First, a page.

We’ve seen Jesus’ qualifications as King.  We’ve seen Jesus’ performance as King in the past, present, and future.  Now finally we see Jesus’ true character as King in the last verse:  ’I am the Alpha and the Omega,’ says the Lord God, ‘who is, and who was, and who is to come, the Almighty.’”

What an incredible description again!  Many sermons could be preached on this verse alone!  First Jesus tells us that he is the Alpha and Omega.  Alpha and Omega are the first and last letters of the Greek alphabet.  You can see a version of those letters on your service folder cover as well as on the front of our altar and on the stole that I am wearing.  Jesus is the First and the Last.  He is the Beginning and the End.

If that isn’t clear enough, the next phrase tells us that Jesus is speaking as the Lord God.  Jesus is Yahweh, the Lord.  Jesus is God.  And if that’s not clear enough, he goes on to say that he is the one, who is, and who was, and who is to come, the Almighty.”  The very same description back in verse four that is given to God the Father, Jesus uses to describe himself here.  Jesus isn’t just our King.  Jesus isn’t just our Savior.  Jesus is the Alpha and the Omega, Yahweh, the Almighty.  Jesus is God!


How do you explain the unexplainable?  How do you describe the indescribable?  How do you express the inexpressible?  How do you communicate with you human words something that can’t fit inside of human brains?

Our great God is so much bigger and greater than anything we can fathom or imagine.  But in eloquent, beautiful words Jesus describes for us today what he has done, what he is like, and who he is.  And on this Sunday, Christ the King Sunday, we humbly bow before Jesus and worship him with great thanks and praise.  Jesus Christ is our King!  Jesus Christ is our Savior!  Jesus Christ is our God!  So today we join John and all saints and angels to sing in praise:  To him be glory and power from beginning to end for ever and ever!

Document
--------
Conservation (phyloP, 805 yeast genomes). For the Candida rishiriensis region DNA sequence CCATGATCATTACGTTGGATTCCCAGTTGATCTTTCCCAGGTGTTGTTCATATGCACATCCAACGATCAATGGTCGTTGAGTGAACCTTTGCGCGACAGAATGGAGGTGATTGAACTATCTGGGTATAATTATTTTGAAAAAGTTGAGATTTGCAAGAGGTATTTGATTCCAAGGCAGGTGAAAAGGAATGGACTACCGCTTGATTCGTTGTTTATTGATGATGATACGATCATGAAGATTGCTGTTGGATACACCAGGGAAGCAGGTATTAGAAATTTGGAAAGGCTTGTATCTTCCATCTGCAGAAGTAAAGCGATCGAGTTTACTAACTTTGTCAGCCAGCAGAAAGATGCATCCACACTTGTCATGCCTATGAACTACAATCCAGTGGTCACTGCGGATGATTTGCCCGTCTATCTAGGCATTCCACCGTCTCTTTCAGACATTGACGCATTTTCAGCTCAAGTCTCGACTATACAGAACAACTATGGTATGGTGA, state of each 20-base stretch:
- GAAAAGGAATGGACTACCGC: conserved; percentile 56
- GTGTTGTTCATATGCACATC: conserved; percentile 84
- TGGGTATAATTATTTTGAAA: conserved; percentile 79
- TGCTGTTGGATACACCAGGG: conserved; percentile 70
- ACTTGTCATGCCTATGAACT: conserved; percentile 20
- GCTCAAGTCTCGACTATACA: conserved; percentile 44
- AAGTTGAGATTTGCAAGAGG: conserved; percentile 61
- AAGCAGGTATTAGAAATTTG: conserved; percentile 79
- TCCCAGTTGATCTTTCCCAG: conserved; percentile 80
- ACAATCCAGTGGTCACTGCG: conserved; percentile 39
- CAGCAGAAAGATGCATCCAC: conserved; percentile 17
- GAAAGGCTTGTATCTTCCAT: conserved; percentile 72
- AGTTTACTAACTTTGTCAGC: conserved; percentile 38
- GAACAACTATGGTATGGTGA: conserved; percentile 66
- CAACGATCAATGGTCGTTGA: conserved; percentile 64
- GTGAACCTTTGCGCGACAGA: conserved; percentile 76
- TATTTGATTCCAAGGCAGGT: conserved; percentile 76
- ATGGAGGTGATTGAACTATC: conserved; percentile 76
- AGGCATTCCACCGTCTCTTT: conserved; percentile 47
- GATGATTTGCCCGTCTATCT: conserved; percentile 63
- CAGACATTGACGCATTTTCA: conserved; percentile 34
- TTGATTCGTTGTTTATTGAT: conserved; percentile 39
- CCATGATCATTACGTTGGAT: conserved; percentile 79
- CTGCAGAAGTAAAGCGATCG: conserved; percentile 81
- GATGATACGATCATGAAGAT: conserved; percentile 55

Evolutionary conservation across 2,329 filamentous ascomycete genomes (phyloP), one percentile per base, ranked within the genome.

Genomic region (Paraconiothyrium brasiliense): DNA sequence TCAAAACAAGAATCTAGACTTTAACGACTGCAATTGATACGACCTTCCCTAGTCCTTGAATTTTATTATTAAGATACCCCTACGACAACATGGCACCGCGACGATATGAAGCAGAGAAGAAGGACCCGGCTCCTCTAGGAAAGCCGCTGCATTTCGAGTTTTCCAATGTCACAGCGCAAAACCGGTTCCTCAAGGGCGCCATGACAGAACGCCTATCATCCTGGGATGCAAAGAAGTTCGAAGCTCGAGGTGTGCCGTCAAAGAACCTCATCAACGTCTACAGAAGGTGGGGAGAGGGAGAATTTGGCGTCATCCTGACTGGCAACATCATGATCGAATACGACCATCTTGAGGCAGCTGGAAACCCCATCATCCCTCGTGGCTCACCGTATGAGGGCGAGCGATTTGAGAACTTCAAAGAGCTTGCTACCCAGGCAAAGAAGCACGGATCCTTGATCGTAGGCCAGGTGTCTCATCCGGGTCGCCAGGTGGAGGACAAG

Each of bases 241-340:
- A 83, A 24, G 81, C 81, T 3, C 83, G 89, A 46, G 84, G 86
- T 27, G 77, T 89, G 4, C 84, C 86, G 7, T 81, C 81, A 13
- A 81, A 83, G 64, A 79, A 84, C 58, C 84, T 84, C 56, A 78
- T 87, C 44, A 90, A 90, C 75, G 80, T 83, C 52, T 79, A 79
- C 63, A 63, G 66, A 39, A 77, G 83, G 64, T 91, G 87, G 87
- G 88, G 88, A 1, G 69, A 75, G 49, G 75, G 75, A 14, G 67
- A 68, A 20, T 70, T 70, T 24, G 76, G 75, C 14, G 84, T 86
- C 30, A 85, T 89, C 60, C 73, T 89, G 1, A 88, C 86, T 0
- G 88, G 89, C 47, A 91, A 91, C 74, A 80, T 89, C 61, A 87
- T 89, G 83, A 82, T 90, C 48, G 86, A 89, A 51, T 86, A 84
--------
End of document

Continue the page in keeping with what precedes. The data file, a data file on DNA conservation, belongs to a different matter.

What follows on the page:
About Pastor Phil Huebner

Pastor. Missionary. Principal. Husband. Father. Serving in love as each.

Posted on November 25, 2012, in Church, Sermons and tagged , , , , , , , , , , , , , , . Bookmark the permalink. 1 Comment.

  1. Hi, Phil, what a great sermon! I am sending a printout to my relative. He is blind, and his wife, Samantha, is in a BIC class. They are really searching for the Savior. I don’t know his email, but will put it on the “mule” and send it up to WI. You realize, of course, that if there is ever a vacancy at COS, I am adding your name to the call list. Love your way of making the Word mine! Happy holidays. Hug Becky! Marge Buelow